Psalm 118: A Psalm of Remembrance and Anticipation
When I first heard the term, Maundy Thursday I thought maybe someone couldn’t make up his mind. Is it Monday or Thursday? I don’t know how long afterward that I learned that the term is from the Latin, mandatum, which means commandment. It takes its name from Jesus’ mandate to love one another in the same spirit of humility and servanthood that he had shown them when he washed his disciples’ feet. That loving service would be fully shown in Jesus’ suffering and death for the sins of the world.
We will gather with our brothers and sisters in Christ tonight for a more solemn service (compared to Easter) as we reflect on Jesus’ gift of the Lord’s Supper, remembering his humility in washing his disciples’ feet, and pondering the coming events when at the end of the service the altar is stripped in anticipation of Judas’ betrayal, Jesus’ arrest, suffering, and crucifixion.
The Lord is my strength and my song;
he has become my salvation.
15 Glad songs of salvation
are in the tents of the righteous:
“The right hand of the Lord does valiantly,
16 the right hand of the Lord exalts,
the right hand of the Lord does valiantly!”
These words echo the Psalms and hymns the disciples would sing after the celebration of the Passover meal. Those psalms, (113-118 and 136) express the joy of God’s deliverance 1400 years previous to Jesus in the Exodus from Egypt. God had saved them. Salvation had come. There was much to celebrate.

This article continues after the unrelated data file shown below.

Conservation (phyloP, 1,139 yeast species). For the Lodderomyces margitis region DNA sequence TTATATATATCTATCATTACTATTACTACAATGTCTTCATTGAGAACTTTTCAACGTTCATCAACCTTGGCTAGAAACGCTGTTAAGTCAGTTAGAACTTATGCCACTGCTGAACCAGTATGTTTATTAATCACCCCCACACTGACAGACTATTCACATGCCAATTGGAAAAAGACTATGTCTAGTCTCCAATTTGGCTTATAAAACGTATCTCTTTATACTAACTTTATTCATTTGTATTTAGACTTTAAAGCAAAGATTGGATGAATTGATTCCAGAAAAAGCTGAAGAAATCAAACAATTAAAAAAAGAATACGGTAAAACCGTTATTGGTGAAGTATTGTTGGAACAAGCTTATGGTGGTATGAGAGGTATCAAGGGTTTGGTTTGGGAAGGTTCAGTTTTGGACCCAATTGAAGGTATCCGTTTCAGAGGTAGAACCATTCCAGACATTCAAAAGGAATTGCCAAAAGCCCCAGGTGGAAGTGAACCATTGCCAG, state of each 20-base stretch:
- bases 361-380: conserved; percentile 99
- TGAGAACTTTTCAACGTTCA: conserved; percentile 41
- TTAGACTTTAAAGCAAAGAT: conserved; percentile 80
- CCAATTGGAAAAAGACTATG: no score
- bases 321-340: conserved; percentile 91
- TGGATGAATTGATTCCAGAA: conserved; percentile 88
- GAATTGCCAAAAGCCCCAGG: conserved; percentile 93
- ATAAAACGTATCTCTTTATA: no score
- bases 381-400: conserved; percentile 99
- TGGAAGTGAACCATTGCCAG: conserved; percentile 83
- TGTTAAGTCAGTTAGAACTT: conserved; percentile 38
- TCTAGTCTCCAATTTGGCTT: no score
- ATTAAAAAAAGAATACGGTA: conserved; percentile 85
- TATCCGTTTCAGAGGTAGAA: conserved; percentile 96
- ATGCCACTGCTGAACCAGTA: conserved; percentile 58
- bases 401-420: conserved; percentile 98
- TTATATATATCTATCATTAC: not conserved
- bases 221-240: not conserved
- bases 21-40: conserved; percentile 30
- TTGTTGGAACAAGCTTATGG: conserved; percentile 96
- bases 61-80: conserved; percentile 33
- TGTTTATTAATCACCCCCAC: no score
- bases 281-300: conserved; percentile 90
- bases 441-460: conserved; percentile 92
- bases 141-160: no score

I’m sure Jesus’ mood may have puzzled the disciples. He had to be a bit restrained in his praise. The weight of the sins of the world were on his heart. They would soon be adding to his weight on the cross. He would be praying that evening in the Garden as sweat like drops of blood poured from his brow.
This is a Psalm of remembrance and of anticipation. That the right hand of the Lord has done valiantly is history. But it is also prelude. And singing it implies that we are thankful for God’s past deliverance and that we are looking for God’s future salvation.
We have been saved by Jesus’ death and resurrection.
We are being saved by the Holy Spirit’s continuing work in our hearts.
We will be saved on the Great Last Day when Jesus returns and takes his own to be with him in heaven.
Until that day we sing our praise to God for his past blessings, and in anticipation of even greater things to come!